If you want to get closer to God, if you want to understand Jesus better, if you want more than just religion then serve others. Jesus himself stated. These were his words, “Then the King will say to those on his right, ‘Come, you who are blessed by my Father; take your inheritance, the kingdom prepared for you since the creation of the world. For I was hungry and you gave me something to eat, I was thirsty and you gave me something to drink, I was a stranger and you invited me in, I needed clothes and you clothed me, I was sick and you looked after me, I was in prison and you came to visit me.’ “Then the righteous will answer him, ‘Lord, when did we see you hungry and feed you, or thirsty and give you something to drink? When did we see you a stranger and invite you in, or needing clothes and clothe you?  When did we see you sick or in prison and go to visit you?’ “The King will reply, ‘Truly I tell you, whatever you did for one of the least of these brothers and sisters of mine, you did for me.’” (Matt. 25:34-40 NIV)

There are so many things we can do to continue the work of our Lord. There are so many people, needs, and opportunities for us to make a difference in the name of our Lord.

The story does not end there. Jesus then speaks to Simon Peter alone. Jesus asks him the question, “Simon son of John, do you love me more than these?” Who are the “these”? Is it the other disciples? Is it the fishing? We are not told. I do not think it is that important to know either. What is important is understanding the relationship between Jesus and Peter. Jesus is confronting Peter. Jesus is making Peter think. Three times Jesus asks Peter about his love.

Love, filial love, the love Jesus asks of Peter can be expressed through concern for another’s physical (spiritual)  and emotional well-being and the actions stemming from such concern can amount to a major force in one’s own spiritual growth. (Jesus is helping Peter to grow) But love for others involves care for their hearts and souls as well as for their bodies and minds. One very important manifestation of love, then, is the nurturance of the spiritual growth of our sisters and brothers. ”[1]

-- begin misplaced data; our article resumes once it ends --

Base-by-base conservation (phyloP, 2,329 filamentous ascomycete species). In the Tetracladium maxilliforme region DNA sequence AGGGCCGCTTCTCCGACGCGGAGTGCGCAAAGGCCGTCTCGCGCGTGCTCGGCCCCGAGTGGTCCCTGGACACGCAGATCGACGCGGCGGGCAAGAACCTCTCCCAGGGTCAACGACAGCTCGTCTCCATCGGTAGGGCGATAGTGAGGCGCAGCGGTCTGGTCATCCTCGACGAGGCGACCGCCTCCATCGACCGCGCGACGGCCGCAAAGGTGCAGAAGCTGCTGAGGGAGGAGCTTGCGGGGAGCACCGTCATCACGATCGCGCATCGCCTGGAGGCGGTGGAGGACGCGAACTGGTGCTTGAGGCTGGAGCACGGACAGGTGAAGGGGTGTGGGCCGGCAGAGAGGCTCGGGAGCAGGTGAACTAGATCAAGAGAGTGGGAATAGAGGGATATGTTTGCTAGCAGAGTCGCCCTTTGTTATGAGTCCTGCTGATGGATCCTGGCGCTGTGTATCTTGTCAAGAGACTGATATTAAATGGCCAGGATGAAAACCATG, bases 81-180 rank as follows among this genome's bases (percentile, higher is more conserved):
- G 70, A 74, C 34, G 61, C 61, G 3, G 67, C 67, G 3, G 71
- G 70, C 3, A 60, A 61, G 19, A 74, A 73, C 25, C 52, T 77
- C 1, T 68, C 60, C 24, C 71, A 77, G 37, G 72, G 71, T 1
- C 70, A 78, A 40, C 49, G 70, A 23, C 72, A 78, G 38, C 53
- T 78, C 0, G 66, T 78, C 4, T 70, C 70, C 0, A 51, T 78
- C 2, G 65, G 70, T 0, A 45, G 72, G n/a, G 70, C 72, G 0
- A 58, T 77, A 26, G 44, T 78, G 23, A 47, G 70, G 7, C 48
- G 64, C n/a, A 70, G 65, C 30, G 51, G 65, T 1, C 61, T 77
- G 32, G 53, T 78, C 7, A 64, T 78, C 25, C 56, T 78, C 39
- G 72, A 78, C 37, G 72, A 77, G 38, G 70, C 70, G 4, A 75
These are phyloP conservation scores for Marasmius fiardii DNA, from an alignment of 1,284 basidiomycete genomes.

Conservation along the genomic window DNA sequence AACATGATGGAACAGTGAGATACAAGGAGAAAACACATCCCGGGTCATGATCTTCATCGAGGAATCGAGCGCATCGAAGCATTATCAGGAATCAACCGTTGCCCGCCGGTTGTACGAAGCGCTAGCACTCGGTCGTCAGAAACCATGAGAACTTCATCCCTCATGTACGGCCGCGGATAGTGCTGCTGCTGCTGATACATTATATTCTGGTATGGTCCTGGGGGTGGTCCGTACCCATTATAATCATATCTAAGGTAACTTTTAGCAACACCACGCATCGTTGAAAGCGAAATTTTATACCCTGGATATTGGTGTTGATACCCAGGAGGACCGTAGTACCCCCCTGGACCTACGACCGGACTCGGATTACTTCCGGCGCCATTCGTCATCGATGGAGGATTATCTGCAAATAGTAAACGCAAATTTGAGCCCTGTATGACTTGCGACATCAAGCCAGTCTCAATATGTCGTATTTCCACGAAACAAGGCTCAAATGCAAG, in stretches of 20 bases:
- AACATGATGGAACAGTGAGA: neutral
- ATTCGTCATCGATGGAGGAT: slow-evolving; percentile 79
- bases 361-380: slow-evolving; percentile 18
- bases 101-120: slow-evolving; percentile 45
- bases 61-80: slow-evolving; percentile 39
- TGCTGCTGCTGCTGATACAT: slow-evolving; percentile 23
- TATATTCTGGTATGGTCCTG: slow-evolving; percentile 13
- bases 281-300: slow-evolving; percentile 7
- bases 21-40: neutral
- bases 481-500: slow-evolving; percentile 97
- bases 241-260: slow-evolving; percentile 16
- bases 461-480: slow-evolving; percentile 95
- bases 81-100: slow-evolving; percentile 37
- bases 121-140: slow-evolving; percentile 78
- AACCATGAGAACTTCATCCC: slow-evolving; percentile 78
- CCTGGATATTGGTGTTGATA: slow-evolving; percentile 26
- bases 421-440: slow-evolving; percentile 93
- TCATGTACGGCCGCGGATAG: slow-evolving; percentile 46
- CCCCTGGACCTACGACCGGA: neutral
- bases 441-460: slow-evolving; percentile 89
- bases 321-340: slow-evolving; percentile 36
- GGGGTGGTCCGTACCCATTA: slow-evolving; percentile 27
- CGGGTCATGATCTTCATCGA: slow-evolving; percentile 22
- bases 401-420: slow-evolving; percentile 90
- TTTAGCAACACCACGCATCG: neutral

In other words, Jesus is letting Peter know how important a task he has been given is. Three times Peter denied Jesus before the cross and now Peter declares his love for Jesus three times before Peter is left with the other disciples to carry out their mission to proclaim the Kingdom of God and to fulfill the commandments to love.

Jesus gives Peter a purpose founded upon Peter’s professed love of Jesus. Care for those I care for. Care for those who know my voice. Jesus said, “I am the good shepherd. The good shepherd lays down his life for the sheep.” (Jn. 10:11 NRS) My sheep listen to my voice; I know them, and they follow me. (Jn. 10:27 NIV)

Then Jesus tells Peter what lies ahead for him. Jesus tells Peter he is going to be at the mercy of others and their actions will not be favorable toward him.

Jesus said this to indicate the kind of death by which Peter would glorify God. Then he said to him, “Follow me!”

Now, wait one minute. The whole time Peter has been following Jesus he has faced difficulty and failure. Peter has tried his best (his best usually not working). And now, this person who is normally the take-charge guy is told he will die without being in control. Then Jesus said, “Follow me.”

Even though the way I am leading you will lead to this, “but when you are old you will stretch out your hands, and someone else will dress you and lead you where you do not want to go.”  (Jn. 21:1-19 NIV) The question we might ask is, “Was it worth it? Was it worth it Peter?” I believe he would answer, “Yes friend, it was worth it.” Again, was it worth it? Yes. A third time, was it? Yes.

At least with the horrors, trials, temptations, and persecutions, I have experienced. Yes, it is worth it.


[1] Gerald G. May— Will and Spirit